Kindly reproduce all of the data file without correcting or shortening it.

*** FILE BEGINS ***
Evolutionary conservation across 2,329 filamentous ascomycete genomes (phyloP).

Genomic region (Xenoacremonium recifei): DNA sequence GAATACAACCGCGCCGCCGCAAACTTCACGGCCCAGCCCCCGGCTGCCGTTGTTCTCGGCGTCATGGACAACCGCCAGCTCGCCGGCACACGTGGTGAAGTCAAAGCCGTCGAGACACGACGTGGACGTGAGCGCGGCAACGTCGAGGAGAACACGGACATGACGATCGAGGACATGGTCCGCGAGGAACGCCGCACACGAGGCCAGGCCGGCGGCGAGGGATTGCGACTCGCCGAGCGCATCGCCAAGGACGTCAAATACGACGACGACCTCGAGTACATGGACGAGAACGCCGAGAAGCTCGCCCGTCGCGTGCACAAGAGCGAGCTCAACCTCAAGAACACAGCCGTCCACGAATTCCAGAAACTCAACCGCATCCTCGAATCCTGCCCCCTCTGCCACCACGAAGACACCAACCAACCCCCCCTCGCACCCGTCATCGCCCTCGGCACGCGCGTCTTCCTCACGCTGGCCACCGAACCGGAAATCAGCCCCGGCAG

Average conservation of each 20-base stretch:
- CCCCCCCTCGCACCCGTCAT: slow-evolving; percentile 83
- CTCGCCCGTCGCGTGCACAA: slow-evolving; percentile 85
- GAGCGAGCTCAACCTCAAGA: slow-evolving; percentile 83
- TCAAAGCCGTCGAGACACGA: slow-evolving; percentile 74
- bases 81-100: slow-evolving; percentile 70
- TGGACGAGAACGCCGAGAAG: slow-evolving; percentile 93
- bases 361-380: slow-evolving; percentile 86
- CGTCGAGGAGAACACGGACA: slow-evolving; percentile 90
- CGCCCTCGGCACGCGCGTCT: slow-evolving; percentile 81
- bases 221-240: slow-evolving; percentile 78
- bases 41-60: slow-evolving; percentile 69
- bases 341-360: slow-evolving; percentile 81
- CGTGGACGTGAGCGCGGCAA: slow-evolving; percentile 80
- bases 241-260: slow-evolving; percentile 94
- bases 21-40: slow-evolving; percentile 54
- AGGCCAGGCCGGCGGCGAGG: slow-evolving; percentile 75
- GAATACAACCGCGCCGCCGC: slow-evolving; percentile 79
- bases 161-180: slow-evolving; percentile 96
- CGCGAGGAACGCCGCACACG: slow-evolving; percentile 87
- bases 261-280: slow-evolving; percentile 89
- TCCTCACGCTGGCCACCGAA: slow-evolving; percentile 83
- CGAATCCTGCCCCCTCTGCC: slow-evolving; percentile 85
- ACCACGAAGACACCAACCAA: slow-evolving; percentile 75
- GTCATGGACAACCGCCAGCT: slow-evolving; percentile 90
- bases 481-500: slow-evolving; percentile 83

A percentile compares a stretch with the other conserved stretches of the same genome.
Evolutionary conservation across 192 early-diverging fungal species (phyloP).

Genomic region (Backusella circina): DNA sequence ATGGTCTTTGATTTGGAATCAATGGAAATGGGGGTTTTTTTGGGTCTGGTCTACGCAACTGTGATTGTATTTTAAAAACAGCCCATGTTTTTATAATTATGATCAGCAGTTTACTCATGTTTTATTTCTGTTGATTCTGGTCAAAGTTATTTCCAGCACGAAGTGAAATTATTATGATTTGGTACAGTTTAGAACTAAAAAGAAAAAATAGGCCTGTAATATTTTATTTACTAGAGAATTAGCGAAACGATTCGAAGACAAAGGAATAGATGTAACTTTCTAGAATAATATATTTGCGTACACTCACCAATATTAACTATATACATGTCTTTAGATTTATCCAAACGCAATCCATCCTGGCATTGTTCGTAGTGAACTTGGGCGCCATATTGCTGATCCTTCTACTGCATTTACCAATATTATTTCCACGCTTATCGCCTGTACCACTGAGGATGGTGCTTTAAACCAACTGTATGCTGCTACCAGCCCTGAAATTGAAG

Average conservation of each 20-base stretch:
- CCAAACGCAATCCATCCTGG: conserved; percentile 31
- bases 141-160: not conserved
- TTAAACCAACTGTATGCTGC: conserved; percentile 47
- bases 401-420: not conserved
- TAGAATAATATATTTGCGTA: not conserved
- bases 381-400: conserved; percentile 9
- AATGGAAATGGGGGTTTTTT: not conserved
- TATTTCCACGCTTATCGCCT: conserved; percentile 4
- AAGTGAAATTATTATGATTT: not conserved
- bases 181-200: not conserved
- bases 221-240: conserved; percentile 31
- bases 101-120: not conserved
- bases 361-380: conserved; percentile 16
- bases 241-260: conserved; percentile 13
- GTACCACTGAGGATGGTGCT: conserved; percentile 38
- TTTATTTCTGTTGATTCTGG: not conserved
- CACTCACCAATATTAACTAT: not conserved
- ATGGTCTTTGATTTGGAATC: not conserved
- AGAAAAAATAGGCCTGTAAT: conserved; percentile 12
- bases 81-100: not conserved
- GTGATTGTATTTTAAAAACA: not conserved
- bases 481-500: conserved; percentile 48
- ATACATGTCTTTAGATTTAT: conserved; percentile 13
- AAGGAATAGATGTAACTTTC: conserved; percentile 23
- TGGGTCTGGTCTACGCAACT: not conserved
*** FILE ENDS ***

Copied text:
Evolutionary conservation across 2,329 filamentous ascomycete genomes (phyloP).

Genomic region (Xenoacremonium recifei): DNA sequence GAATACAACCGCGCCGCCGCAAACTTCACGGCCCAGCCCCCGGCTGCCGTTGTTCTCGGCGTCATGGACAACCGCCAGCTCGCCGGCACACGTGGTGAAGTCAAAGCCGTCGAGACACGACGTGGACGTGAGCGCGGCAACGTCGAGGAGAACACGGACATGACGATCGAGGACATGGTCCGCGAGGAACGCCGCACACGAGGCCAGGCCGGCGGCGAGGGATTGCGACTCGCCGAGCGCATCGCCAAGGACGTCAAATACGACGACGACCTCGAGTACATGGACGAGAACGCCGAGAAGCTCGCCCGTCGCGTGCACAAGAGCGAGCTCAACCTCAAGAACACAGCCGTCCACGAATTCCAGAAACTCAACCGCATCCTCGAATCCTGCCCCCTCTGCCACCACGAAGACACCAACCAACCCCCCCTCGCACCCGTCATCGCCCTCGGCACGCGCGTCTTCCTCACGCTGGCCACCGAACCGGAAATCAGCCCCGGCAG

Average conservation of each 20-base stretch:
- CCCCCCCTCGCACCCGTCAT: slow-evolving; percentile 83
- CTCGCCCGTCGCGTGCACAA: slow-evolving; percentile 85
- GAGCGAGCTCAACCTCAAGA: slow-evolving; percentile 83
- TCAAAGCCGTCGAGACACGA: slow-evolving; percentile 74
- bases 81-100: slow-evolving; percentile 70
- TGGACGAGAACGCCGAGAAG: slow-evolving; percentile 93
- bases 361-380: slow-evolving; percentile 86
- CGTCGAGGAGAACACGGACA: slow-evolving; percentile 90
- CGCCCTCGGCACGCGCGTCT: slow-evolving; percentile 81
- bases 221-240: slow-evolving; percentile 78
- bases 41-60: slow-evolving; percentile 69
- bases 341-360: slow-evolving; percentile 81
- CGTGGACGTGAGCGCGGCAA: slow-evolving; percentile 80
- bases 241-260: slow-evolving; percentile 94
- bases 21-40: slow-evolving; percentile 54
- AGGCCAGGCCGGCGGCGAGG: slow-evolving; percentile 75
- GAATACAACCGCGCCGCCGC: slow-evolving; percentile 79
- bases 161-180: slow-evolving; percentile 96
- CGCGAGGAACGCCGCACACG: slow-evolving; percentile 87
- bases 261-280: slow-evolving; percentile 89
- TCCTCACGCTGGCCACCGAA: slow-evolving; percentile 83
- CGAATCCTGCCCCCTCTGCC: slow-evolving; percentile 85
- ACCACGAAGACACCAACCAA: slow-evolving; percentile 75
- GTCATGGACAACCGCCAGCT: slow-evolving; percentile 90
- bases 481-500: slow-evolving; percentile 83

A percentile compares a stretch with the other conserved stretches of the same genome.
Evolutionary conservation across 192 early-diverging fungal species (phyloP).

Genomic region (Backusella circina): DNA sequence ATGGTCTTTGATTTGGAATCAATGGAAATGGGGGTTTTTTTGGGTCTGGTCTACGCAACTGTGATTGTATTTTAAAAACAGCCCATGTTTTTATAATTATGATCAGCAGTTTACTCATGTTTTATTTCTGTTGATTCTGGTCAAAGTTATTTCCAGCACGAAGTGAAATTATTATGATTTGGTACAGTTTAGAACTAAAAAGAAAAAATAGGCCTGTAATATTTTATTTACTAGAGAATTAGCGAAACGATTCGAAGACAAAGGAATAGATGTAACTTTCTAGAATAATATATTTGCGTACACTCACCAATATTAACTATATACATGTCTTTAGATTTATCCAAACGCAATCCATCCTGGCATTGTTCGTAGTGAACTTGGGCGCCATATTGCTGATCCTTCTACTGCATTTACCAATATTATTTCCACGCTTATCGCCTGTACCACTGAGGATGGTGCTTTAAACCAACTGTATGCTGCTACCAGCCCTGAAATTGAAG

Average conservation of each 20-base stretch:
- CCAAACGCAATCCATCCTGG: conserved; percentile 31
- bases 141-160: not conserved
- TTAAACCAACTGTATGCTGC: conserved; percentile 47
- bases 401-420: not conserved
- TAGAATAATATATTTGCGTA: not conserved
- bases 381-400: conserved; percentile 9
- AATGGAAATGGGGGTTTTTT: not conserved
- TATTTCCACGCTTATCGCCT: conserved; percentile 4
- AAGTGAAATTATTATGATTT: not conserved
- bases 181-200: not conserved
- bases 221-240: conserved; percentile 31
- bases 101-120: not conserved
- bases 361-380: conserved; percentile 16
- bases 241-260: conserved; percentile 13
- GTACCACTGAGGATGGTGCT: conserved; percentile 38
- TTTATTTCTGTTGATTCTGG: not conserved
- CACTCACCAATATTAACTAT: not conserved
- ATGGTCTTTGATTTGGAATC: not conserved
- AGAAAAAATAGGCCTGTAAT: conserved; percentile 12
- bases 81-100: not conserved
- GTGATTGTATTTTAAAAACA: not conserved
- bases 481-500: conserved; percentile 48
- ATACATGTCTTTAGATTTAT: conserved; percentile 13
- AAGGAATAGATGTAACTTTC: conserved; percentile 23
- TGGGTCTGGTCTACGCAACT: not conserved